Industrial chemicals are all around you – they’re everywhere, from the chair you’re sitting in to the electronic device you’re looking at and the toothpaste you used this morning. Many have even made their way inside your body. So who makes sure they are safe?
In the United States, most chemicals have been deemed innocent until proven guilty. They are put into service with little or no information about their safety, and if harm is suspected, federal agencies such as the U.S. Environmental Protection Agency (EPA) must perform complex risk assessments to prove that people are exposed to levels high enough to warrant action. This can take years or decades per chemical, and there are tens of thousands of chemicals commercially available today.
Sounds inefficient? Well, leading scientists agree. That’s why a more sensible idea is gaining ground. The “essential uses approach” is quite simple in theory: if a chemical is harmful, or suspected of being harmful, it should be restricted to only uses that are essential — and only until safer alternatives are available. be developed. One can hardly find fault with this logic. Are antimicrobial socks or waterproof swimwear essential enough to risk the use of harmful chemicals? Not likely. But we might need these chemicals in some surgical gowns or firefighting gear, at least until a safer alternative is developed.
This approach is adopted by the EU and several US states. However, in practice, how to apply it is still being worked out. In a new article, we join other scientists from government agencies, non-profit organizations and universities to provide specific recommendations on how the essential use approach can be applied by governments and companies wishing to eliminate harmful chemicals from commerce.
The idea is that once a chemical or group of chemicals is identified as harmful or potentially harmful, one or more of the following questions can be asked:
- Is the function of the chemical necessary for the product?
- Is using the chemical the safest option possible?
- Is the use of the chemical justified because such use in the product is necessary for health, safety or the functioning of society?
We recommend starting with the easiest question to answer. Only if all three questions can be answered “yes” can the product continue to be used, with the requirement that a time-limited plan be put in place to develop safer alternatives. Spoiler alert: it will also be good for the economy by encouraging the development of inherently safer chemicals.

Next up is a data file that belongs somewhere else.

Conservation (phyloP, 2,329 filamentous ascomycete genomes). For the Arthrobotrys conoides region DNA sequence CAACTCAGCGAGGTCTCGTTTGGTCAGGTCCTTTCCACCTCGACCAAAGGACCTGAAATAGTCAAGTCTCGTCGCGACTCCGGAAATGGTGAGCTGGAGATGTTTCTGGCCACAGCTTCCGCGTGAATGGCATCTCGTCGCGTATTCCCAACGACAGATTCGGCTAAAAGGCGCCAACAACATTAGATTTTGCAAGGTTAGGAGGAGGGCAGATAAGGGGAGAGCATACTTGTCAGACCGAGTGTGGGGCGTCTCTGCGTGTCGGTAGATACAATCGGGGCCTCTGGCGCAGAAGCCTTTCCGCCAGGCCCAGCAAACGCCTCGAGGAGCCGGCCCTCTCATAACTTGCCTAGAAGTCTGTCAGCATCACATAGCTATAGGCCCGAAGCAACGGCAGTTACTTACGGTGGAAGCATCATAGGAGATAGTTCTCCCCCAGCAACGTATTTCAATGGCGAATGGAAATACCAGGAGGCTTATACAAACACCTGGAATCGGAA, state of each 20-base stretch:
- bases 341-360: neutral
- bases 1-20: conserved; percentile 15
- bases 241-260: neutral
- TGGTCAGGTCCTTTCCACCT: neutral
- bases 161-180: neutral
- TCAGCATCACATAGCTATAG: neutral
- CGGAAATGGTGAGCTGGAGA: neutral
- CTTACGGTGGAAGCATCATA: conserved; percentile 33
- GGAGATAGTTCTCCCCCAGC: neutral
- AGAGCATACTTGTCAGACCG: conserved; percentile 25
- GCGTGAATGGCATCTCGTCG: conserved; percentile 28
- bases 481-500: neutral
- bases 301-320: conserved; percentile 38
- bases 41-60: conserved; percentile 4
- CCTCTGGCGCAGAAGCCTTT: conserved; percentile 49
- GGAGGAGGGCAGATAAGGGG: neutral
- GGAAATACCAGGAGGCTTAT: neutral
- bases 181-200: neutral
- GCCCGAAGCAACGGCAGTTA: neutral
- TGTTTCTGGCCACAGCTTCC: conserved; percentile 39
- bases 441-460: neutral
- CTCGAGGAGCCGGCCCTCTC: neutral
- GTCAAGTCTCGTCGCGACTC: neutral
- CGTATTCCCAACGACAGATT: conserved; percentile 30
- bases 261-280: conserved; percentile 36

Why do we think this approach will work? Because some chemicals are used even when their function is not needed in a given product (thanks, in part, to expert marketing). Some harmful chemicals are used when safer alternatives are already available. And some harmful chemicals are used even when they are not necessary for health, safety or the functioning of society.
Our recommendations include how to identify chemicals of concern and where in the chemical assessment process or company supply chain to apply the essential uses approach. The short answer is “as soon as possible”, to minimize the potential for harm and loss of investment. We also recommend engaging various experts (including industry and technical experts) and sharing information to support decision-making on truly essential uses.
Ultimately, the current hazardous chemical control system in the United States has resulted in avoidable health risks, externalized costs, and continued environmental degradation. With the essential-use approach, we no longer have to wait for people to be harmed before limiting our use of chemicals of concern. This approach also has the potential to assess more chemicals more quickly and efficiently and to promote innovation by directing the market towards less hazardous solutions. It is important to note that this approach is not the sole domain of government agencies. Companies can also benefit from integrating it into their practices. In a nutshell, if harmful or even potentially harmful chemicals aren’t necessary, they may not be worth the risk.
Carol Kwiatkowski is a scientist at the Green Science Policy Institute.
Simona Bălan is a scientist at the California Department of Toxic Substances Control.
The views and opinions are those of the authors and do not necessarily represent the official position or policies of the California Department of Toxic Substances Control or the State of California.